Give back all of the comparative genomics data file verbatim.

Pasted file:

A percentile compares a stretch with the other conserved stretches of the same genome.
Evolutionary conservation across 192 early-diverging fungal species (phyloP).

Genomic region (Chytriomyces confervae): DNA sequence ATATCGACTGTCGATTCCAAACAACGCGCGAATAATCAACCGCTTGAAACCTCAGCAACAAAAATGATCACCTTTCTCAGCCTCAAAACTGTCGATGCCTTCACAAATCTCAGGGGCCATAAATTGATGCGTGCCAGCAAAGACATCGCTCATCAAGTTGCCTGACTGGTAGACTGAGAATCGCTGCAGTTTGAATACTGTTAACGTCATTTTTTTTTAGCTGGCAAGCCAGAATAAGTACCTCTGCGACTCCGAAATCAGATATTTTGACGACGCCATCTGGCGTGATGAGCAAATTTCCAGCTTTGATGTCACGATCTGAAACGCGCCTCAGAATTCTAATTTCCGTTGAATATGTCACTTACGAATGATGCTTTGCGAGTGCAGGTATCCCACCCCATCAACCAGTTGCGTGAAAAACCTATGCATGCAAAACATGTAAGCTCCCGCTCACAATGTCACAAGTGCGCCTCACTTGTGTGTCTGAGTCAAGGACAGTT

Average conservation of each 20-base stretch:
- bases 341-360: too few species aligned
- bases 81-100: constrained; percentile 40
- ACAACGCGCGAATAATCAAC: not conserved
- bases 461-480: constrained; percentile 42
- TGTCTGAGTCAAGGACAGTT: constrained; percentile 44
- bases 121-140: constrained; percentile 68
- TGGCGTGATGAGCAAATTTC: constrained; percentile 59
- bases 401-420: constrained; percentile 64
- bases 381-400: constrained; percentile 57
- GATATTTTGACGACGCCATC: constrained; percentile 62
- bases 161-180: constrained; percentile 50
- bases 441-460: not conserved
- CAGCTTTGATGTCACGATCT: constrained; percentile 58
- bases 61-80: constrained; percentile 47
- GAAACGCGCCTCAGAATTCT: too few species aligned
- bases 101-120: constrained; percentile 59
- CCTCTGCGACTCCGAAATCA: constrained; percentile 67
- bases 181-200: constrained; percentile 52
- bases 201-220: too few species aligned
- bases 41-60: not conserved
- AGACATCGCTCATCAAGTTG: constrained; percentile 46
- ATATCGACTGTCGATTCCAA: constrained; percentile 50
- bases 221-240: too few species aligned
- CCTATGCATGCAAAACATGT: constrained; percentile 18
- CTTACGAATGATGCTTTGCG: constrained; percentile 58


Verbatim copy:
A percentile compares a stretch with the other conserved stretches of the same genome.
Evolutionary conservation across 192 early-diverging fungal species (phyloP).

Genomic region (Chytriomyces confervae): DNA sequence ATATCGACTGTCGATTCCAAACAACGCGCGAATAATCAACCGCTTGAAACCTCAGCAACAAAAATGATCACCTTTCTCAGCCTCAAAACTGTCGATGCCTTCACAAATCTCAGGGGCCATAAATTGATGCGTGCCAGCAAAGACATCGCTCATCAAGTTGCCTGACTGGTAGACTGAGAATCGCTGCAGTTTGAATACTGTTAACGTCATTTTTTTTTAGCTGGCAAGCCAGAATAAGTACCTCTGCGACTCCGAAATCAGATATTTTGACGACGCCATCTGGCGTGATGAGCAAATTTCCAGCTTTGATGTCACGATCTGAAACGCGCCTCAGAATTCTAATTTCCGTTGAATATGTCACTTACGAATGATGCTTTGCGAGTGCAGGTATCCCACCCCATCAACCAGTTGCGTGAAAAACCTATGCATGCAAAACATGTAAGCTCCCGCTCACAATGTCACAAGTGCGCCTCACTTGTGTGTCTGAGTCAAGGACAGTT

Average conservation of each 20-base stretch:
- bases 341-360: too few species aligned
- bases 81-100: constrained; percentile 40
- ACAACGCGCGAATAATCAAC: not conserved
- bases 461-480: constrained; percentile 42
- TGTCTGAGTCAAGGACAGTT: constrained; percentile 44
- bases 121-140: constrained; percentile 68
- TGGCGTGATGAGCAAATTTC: constrained; percentile 59
- bases 401-420: constrained; percentile 64
- bases 381-400: constrained; percentile 57
- GATATTTTGACGACGCCATC: constrained; percentile 62
- bases 161-180: constrained; percentile 50
- bases 441-460: not conserved
- CAGCTTTGATGTCACGATCT: constrained; percentile 58
- bases 61-80: constrained; percentile 47
- GAAACGCGCCTCAGAATTCT: too few species aligned
- bases 101-120: constrained; percentile 59
- CCTCTGCGACTCCGAAATCA: constrained; percentile 67
- bases 181-200: constrained; percentile 52
- bases 201-220: too few species aligned
- bases 41-60: not conserved
- AGACATCGCTCATCAAGTTG: constrained; percentile 46
- ATATCGACTGTCGATTCCAA: constrained; percentile 50
- bases 221-240: too few species aligned
- CCTATGCATGCAAAACATGT: constrained; percentile 18
- CTTACGAATGATGCTTTGCG: constrained; percentile 58